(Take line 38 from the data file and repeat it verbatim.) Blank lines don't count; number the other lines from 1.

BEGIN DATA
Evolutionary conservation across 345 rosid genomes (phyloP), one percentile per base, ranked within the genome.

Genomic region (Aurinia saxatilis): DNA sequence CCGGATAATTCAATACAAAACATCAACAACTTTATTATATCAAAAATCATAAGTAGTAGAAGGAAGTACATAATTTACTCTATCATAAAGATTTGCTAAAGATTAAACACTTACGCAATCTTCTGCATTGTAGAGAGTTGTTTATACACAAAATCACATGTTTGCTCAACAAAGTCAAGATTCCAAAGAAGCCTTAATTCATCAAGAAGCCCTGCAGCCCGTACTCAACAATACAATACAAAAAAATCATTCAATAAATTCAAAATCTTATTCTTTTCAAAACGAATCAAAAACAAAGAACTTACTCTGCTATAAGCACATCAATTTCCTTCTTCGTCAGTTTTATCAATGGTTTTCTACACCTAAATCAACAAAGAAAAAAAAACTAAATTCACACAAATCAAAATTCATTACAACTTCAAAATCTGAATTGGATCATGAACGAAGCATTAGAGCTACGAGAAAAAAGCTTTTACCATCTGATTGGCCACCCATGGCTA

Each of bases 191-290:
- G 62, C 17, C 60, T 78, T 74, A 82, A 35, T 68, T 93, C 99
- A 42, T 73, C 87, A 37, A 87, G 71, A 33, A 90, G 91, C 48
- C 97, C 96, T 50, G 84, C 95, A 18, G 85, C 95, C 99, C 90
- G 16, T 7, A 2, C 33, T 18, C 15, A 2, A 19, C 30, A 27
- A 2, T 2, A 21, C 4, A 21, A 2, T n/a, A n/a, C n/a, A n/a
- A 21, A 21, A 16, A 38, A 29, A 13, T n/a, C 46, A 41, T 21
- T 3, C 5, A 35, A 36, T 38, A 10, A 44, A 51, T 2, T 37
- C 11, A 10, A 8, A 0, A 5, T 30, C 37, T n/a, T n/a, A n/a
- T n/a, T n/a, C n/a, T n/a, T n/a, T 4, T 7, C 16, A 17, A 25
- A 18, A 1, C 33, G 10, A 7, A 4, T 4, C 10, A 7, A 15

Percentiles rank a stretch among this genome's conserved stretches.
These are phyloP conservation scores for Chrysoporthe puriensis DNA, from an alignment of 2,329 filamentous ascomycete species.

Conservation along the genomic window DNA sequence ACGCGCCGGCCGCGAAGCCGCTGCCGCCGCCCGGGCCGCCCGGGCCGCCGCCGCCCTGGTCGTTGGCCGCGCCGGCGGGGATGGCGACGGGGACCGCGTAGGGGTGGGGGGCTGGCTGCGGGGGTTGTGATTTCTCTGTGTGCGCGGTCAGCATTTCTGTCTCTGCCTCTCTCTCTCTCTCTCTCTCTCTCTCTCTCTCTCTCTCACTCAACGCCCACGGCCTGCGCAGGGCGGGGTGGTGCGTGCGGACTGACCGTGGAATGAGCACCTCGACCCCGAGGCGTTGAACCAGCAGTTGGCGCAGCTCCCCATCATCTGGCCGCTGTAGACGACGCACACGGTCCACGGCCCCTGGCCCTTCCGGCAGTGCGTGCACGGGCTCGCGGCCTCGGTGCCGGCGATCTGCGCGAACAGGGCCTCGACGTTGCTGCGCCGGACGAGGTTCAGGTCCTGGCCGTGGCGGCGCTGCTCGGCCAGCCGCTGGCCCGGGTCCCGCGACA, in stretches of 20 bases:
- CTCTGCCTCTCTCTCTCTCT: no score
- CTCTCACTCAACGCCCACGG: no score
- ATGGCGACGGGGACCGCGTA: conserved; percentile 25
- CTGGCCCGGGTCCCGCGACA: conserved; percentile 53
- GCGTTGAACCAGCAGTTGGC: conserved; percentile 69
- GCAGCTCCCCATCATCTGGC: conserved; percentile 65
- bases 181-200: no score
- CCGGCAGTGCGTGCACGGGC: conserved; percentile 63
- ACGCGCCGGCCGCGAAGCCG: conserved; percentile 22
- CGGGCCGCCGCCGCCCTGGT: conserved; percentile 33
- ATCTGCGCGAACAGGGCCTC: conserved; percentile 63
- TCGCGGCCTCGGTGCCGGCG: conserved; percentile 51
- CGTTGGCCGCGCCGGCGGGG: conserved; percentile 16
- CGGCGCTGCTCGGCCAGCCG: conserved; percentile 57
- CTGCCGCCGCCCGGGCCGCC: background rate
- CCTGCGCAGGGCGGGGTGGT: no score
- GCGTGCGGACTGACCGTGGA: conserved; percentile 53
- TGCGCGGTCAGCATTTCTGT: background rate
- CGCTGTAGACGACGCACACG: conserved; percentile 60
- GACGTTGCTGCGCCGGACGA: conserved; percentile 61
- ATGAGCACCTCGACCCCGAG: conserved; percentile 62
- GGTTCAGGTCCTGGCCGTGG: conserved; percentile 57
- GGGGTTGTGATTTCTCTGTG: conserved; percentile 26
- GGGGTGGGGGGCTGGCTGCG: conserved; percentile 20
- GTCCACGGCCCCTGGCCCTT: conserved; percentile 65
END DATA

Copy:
- GGTTCAGGTCCTGGCCGTGG: conserved; percentile 57